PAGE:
Wednesday, July 20, 2011

Dandelion Summer by Lisa Wingate

What a wonderful book! This is my first book by Lisa Wingate, but it will not be my last. I know I’ve said it before, but I’m a character-driven reader, and this book has two wonderful characters. Epiphany is a teenager who doesn’t quite fit in anywhere. Her mother never wanted her, and for her sixteen years, she’s been trying to find her place in life. When she gets a job looking after an elderly man on the rich side of town, she’s sure she won’t fit in there either. Except J. Norman Alvord isn’t a typical old man. He’s a grumpy man who is desperate to maintain his independence, and that means running of the teenager his daughter hired to help look after him. Both of them struggle to find their place in the world: Epiphany isn’t sure about her future, and J. Norman isn’t sure about his past. Can they work together to find the answers?

I think I enjoyed this book so much because I have taught hundreds of Epiphanys in my nine years working in low-income schools. Kids who are trapped in poverty, trapped in a school where it’s not cool to want to succeed, trapped in an environment that seems hopeless. This character captured my heart, and I was rooting for her to beat the odds from the beginning. J. Norm, as Epiphany calls him, is a cantankerous old man, and the two of them together create some funny scenes, which balance out the serious theme of the book.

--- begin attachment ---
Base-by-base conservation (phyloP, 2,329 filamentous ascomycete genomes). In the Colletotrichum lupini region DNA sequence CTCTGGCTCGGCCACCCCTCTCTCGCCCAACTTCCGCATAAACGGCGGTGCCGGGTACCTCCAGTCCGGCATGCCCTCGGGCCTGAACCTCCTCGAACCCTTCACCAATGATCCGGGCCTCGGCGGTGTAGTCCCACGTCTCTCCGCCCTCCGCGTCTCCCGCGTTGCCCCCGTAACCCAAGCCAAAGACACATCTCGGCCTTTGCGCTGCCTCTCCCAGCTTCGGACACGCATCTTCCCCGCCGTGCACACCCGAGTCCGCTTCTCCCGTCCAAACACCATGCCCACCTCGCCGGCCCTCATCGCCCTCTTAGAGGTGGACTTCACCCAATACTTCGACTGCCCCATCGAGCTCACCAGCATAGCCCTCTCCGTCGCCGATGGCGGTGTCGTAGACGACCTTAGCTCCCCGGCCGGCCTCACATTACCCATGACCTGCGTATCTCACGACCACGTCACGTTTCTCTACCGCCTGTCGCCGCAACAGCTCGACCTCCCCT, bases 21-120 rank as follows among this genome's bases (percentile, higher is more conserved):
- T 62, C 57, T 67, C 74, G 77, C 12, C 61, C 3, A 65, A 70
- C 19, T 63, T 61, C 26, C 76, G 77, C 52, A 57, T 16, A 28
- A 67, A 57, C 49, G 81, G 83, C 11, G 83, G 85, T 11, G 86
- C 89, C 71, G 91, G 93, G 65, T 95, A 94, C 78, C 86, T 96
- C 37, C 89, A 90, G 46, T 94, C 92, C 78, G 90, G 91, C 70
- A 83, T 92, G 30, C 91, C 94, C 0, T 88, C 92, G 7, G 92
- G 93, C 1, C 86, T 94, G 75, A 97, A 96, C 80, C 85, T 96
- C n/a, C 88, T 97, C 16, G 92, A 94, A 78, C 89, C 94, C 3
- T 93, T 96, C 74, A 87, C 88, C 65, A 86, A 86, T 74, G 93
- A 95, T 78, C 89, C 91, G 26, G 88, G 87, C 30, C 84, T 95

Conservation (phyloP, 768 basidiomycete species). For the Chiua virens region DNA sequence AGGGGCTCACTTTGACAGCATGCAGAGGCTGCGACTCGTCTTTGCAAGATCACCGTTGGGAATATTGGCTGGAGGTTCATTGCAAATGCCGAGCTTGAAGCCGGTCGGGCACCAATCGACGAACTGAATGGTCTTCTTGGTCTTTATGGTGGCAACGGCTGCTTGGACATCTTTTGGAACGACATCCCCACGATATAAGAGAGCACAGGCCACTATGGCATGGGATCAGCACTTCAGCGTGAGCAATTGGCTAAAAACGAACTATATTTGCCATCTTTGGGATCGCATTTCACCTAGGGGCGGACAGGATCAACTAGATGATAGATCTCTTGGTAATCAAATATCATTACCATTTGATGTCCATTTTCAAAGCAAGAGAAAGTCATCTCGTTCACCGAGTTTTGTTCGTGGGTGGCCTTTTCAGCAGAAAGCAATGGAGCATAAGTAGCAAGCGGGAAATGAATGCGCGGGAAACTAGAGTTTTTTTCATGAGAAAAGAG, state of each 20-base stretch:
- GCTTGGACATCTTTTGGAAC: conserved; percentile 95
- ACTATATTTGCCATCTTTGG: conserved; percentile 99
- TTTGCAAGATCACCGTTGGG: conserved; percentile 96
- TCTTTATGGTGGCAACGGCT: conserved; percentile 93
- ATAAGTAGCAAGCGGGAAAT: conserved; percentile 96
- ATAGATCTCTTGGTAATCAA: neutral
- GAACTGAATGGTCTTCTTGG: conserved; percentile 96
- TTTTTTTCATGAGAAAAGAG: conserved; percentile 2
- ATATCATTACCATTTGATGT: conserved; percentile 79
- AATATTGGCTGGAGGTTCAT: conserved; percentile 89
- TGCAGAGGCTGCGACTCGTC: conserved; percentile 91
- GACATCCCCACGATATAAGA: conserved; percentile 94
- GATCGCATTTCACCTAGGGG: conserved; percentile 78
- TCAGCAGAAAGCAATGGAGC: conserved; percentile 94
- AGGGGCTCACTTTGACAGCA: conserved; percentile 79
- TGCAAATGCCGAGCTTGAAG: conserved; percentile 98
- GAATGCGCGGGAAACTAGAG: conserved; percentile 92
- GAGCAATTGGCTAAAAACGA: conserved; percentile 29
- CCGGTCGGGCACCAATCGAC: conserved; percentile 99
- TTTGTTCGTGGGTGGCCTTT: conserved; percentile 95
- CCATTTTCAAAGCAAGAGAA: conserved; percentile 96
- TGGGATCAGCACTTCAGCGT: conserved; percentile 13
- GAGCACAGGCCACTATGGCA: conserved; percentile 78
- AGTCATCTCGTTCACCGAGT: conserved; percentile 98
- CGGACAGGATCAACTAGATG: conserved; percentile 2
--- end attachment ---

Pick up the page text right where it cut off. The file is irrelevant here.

One short passage stands out to me. It’s from a section of the book where J. Norm and Epiphany are on the run and he shows her Saturn in the sky. As she relaxes and looks at the massive sky, she thinks, “Maybe not everyone got the mom who baked cupcakes and showed up at all the school parties. There weren’t enough of those to go around, so maybe God used other people, like Mrs. Lora and J. Norm, to make sure you learned how to shell a purple hull pea or find Saturn in the night sky.” So while this book is a work of fiction, it is a beautiful reminder of how as God’s children, we need to be involved in other people’s lives, especially when they have been forsaken by the ones who should be there.

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